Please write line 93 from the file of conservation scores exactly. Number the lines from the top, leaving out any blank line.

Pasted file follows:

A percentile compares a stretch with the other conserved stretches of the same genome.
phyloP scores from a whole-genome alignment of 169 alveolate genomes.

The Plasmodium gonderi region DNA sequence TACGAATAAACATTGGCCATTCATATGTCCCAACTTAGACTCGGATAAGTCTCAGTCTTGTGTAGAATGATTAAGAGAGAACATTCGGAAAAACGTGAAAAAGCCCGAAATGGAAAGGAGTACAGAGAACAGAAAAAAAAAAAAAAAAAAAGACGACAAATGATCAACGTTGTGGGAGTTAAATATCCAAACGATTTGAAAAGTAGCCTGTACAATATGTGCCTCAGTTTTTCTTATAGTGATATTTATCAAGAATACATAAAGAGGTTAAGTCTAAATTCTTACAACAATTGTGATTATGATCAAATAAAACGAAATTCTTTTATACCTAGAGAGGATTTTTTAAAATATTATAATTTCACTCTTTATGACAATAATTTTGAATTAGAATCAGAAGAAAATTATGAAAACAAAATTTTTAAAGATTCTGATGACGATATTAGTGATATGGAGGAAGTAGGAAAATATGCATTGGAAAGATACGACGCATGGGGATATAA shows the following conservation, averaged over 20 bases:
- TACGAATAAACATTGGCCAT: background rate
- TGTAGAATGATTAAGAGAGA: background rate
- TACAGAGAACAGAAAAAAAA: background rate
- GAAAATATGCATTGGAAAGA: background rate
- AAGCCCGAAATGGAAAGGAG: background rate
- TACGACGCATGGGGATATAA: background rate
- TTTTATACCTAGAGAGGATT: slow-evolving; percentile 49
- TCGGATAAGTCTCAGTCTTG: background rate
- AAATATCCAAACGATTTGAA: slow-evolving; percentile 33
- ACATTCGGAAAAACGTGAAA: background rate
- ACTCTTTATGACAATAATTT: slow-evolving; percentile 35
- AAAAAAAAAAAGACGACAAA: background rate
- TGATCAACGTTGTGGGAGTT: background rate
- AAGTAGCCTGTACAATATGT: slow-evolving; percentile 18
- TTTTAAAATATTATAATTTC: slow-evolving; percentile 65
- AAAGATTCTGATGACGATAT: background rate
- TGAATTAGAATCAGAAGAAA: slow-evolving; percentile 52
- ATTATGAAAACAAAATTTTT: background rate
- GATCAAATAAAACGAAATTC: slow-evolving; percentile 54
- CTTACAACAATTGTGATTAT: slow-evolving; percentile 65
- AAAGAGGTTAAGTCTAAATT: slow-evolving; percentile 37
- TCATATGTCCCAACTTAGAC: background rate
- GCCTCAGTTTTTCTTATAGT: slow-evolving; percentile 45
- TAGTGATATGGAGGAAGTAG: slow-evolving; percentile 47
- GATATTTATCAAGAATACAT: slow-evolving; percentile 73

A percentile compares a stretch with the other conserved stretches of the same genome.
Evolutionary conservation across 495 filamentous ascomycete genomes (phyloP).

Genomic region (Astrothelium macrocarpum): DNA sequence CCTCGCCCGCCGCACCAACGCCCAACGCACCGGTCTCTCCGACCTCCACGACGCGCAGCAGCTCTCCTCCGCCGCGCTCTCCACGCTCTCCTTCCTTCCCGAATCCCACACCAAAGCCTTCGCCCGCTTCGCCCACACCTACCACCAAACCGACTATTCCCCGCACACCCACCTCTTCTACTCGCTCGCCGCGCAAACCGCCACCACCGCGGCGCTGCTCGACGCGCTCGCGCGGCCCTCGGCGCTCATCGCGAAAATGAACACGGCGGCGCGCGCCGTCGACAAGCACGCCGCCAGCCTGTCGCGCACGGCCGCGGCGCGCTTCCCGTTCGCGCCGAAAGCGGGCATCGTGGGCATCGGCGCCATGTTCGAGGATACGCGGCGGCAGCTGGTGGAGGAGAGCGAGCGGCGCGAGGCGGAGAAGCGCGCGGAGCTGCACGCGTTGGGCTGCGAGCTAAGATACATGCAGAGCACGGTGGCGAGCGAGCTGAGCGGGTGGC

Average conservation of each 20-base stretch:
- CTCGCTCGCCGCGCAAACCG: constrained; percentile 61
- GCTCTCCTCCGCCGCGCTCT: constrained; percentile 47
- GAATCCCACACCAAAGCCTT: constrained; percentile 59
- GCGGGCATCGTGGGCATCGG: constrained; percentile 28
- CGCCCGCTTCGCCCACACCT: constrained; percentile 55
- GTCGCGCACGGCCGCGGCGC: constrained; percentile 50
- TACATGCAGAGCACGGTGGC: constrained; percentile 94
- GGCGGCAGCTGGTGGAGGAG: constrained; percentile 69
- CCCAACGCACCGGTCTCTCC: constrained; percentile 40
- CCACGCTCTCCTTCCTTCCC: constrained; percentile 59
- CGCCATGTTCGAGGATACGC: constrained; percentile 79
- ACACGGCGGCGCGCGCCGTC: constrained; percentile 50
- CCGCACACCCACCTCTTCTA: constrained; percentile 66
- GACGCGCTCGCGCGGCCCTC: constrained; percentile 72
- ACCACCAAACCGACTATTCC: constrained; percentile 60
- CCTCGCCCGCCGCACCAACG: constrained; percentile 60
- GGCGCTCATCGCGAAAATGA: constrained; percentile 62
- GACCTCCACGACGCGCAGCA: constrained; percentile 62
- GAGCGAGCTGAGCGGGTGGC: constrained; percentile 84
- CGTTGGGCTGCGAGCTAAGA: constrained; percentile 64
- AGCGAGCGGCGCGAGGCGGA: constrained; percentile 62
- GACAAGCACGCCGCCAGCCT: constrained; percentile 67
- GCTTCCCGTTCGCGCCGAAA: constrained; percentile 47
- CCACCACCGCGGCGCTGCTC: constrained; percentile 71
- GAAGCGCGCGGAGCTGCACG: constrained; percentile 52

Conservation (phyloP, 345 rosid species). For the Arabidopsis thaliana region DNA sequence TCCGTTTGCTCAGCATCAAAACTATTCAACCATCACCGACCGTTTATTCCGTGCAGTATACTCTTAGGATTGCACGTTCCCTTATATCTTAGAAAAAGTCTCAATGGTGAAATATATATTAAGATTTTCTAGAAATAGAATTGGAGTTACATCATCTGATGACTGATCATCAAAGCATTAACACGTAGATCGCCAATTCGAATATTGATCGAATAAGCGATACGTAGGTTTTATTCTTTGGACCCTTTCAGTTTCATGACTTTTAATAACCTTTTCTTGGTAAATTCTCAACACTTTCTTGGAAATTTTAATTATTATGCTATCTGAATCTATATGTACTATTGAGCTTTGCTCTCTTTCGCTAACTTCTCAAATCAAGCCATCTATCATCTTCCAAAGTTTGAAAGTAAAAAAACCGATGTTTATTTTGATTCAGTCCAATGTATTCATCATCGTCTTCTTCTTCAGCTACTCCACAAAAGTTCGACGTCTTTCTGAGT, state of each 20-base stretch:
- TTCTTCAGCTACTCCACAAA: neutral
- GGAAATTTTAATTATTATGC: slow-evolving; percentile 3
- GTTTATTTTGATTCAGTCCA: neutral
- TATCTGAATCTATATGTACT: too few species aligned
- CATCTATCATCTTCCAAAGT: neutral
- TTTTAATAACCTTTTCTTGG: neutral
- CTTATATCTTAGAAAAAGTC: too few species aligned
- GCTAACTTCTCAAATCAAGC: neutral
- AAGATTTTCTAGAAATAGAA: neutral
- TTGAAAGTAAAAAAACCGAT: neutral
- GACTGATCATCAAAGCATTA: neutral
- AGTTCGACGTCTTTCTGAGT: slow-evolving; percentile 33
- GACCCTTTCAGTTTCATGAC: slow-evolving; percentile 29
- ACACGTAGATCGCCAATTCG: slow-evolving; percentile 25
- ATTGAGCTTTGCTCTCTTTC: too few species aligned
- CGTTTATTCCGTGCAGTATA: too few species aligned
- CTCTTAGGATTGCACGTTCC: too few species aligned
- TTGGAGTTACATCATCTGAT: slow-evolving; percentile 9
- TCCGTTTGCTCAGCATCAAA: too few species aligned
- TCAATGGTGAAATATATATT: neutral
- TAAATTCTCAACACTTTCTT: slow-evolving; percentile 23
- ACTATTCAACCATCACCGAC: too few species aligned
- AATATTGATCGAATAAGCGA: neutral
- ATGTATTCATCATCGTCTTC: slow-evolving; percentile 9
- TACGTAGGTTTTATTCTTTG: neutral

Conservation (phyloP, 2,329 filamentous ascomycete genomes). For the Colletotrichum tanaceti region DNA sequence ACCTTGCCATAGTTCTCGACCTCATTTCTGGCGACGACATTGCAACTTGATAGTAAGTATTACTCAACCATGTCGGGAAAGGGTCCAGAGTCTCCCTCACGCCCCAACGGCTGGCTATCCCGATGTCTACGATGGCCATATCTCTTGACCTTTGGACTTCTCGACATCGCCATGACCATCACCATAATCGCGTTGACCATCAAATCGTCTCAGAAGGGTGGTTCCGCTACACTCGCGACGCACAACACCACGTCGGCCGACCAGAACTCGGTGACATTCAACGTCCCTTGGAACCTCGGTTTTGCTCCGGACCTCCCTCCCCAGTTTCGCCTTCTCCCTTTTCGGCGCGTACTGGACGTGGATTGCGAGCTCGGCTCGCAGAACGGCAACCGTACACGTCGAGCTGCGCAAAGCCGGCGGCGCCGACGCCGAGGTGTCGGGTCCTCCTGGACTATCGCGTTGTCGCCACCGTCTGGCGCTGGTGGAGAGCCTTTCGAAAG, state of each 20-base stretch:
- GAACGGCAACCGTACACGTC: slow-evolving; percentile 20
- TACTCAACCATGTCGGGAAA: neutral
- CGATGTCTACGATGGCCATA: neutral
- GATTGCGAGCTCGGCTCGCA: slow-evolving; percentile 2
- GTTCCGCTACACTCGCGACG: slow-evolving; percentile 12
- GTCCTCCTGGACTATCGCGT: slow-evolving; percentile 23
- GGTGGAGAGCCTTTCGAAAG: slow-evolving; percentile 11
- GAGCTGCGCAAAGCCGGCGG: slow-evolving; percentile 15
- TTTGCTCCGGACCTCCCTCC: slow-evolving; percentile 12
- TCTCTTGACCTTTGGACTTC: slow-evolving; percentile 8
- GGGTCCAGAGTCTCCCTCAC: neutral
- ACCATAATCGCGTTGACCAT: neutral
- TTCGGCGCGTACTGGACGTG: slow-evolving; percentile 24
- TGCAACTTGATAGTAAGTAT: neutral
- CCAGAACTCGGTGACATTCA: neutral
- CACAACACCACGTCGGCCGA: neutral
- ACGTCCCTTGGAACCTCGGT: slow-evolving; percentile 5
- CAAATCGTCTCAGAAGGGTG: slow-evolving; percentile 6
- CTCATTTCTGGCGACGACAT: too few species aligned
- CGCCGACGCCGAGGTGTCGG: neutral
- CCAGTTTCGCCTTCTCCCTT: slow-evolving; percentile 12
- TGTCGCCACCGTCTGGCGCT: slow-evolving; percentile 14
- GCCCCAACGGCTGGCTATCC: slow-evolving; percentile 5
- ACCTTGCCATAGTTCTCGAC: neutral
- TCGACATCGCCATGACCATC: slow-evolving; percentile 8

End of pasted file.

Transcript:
- TTTGCTCCGGACCTCCCTCC: slow-evolving; percentile 12